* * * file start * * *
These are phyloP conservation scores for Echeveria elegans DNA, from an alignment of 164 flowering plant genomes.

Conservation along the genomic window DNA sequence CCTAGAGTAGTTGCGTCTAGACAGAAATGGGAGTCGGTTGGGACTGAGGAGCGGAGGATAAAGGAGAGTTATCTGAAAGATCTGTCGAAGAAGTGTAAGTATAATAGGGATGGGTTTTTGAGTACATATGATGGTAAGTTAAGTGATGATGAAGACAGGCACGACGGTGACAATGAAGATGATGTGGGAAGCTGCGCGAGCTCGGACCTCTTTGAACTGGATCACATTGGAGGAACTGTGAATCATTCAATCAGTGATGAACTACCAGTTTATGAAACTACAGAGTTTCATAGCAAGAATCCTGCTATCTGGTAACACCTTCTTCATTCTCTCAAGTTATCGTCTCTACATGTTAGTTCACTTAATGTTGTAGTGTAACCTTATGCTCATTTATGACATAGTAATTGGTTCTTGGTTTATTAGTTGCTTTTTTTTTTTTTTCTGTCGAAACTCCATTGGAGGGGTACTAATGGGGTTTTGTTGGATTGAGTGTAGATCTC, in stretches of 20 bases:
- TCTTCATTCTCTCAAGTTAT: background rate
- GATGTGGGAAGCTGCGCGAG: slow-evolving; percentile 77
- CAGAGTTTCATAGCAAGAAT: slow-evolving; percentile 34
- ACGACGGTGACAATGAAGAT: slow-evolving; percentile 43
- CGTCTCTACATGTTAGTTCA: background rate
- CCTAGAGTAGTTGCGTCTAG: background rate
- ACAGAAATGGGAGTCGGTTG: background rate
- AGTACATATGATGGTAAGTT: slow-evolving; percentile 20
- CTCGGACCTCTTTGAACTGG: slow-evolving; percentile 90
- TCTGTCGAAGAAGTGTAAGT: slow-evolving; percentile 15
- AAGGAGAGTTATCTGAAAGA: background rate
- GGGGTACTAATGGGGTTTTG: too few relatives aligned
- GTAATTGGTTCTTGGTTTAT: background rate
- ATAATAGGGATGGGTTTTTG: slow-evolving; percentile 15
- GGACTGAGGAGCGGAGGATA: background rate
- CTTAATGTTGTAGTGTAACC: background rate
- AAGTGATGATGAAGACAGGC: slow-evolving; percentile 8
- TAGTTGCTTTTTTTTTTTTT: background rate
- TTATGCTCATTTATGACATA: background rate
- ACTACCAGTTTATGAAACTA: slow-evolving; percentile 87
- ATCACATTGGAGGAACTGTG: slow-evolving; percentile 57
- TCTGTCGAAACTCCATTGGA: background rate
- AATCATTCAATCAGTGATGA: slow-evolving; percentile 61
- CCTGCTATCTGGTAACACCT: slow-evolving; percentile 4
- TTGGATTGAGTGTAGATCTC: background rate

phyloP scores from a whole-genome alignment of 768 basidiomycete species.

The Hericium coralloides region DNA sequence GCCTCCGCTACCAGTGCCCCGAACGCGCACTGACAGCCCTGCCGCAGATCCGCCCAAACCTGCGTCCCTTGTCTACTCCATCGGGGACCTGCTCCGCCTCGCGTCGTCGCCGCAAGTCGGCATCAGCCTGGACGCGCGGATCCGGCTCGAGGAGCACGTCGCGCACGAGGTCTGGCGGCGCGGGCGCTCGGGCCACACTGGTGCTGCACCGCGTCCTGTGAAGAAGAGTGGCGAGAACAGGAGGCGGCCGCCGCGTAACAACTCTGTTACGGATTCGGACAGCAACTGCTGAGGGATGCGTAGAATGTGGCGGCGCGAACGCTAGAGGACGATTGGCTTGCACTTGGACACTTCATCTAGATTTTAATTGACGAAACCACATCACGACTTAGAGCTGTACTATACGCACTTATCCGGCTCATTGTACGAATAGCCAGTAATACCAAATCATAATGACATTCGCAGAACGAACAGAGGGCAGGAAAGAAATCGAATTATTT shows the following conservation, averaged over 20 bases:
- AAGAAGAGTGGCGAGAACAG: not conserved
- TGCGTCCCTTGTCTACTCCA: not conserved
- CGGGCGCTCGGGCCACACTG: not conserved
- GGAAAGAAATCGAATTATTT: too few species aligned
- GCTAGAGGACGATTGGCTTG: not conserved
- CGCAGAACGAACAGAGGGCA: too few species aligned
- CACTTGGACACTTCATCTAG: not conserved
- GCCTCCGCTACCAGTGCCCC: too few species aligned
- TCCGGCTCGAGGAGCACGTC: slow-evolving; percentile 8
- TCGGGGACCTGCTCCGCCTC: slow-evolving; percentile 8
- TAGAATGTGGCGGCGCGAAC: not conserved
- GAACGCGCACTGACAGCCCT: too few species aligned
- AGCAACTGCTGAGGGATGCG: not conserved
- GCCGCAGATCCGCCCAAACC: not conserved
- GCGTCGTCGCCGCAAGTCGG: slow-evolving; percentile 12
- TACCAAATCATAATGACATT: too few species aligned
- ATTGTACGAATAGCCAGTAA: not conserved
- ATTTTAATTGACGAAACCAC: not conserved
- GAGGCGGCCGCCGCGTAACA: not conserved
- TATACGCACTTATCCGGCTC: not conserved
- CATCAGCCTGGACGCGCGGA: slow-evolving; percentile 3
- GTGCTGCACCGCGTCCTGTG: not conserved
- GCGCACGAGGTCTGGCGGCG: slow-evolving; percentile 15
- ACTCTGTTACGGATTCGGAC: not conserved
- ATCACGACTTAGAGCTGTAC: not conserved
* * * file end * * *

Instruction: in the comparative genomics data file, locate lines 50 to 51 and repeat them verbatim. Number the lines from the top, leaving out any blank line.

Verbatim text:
- CATCAGCCTGGACGCGCGGA: slow-evolving; percentile 3
- GTGCTGCACCGCGTCCTGTG: not conserved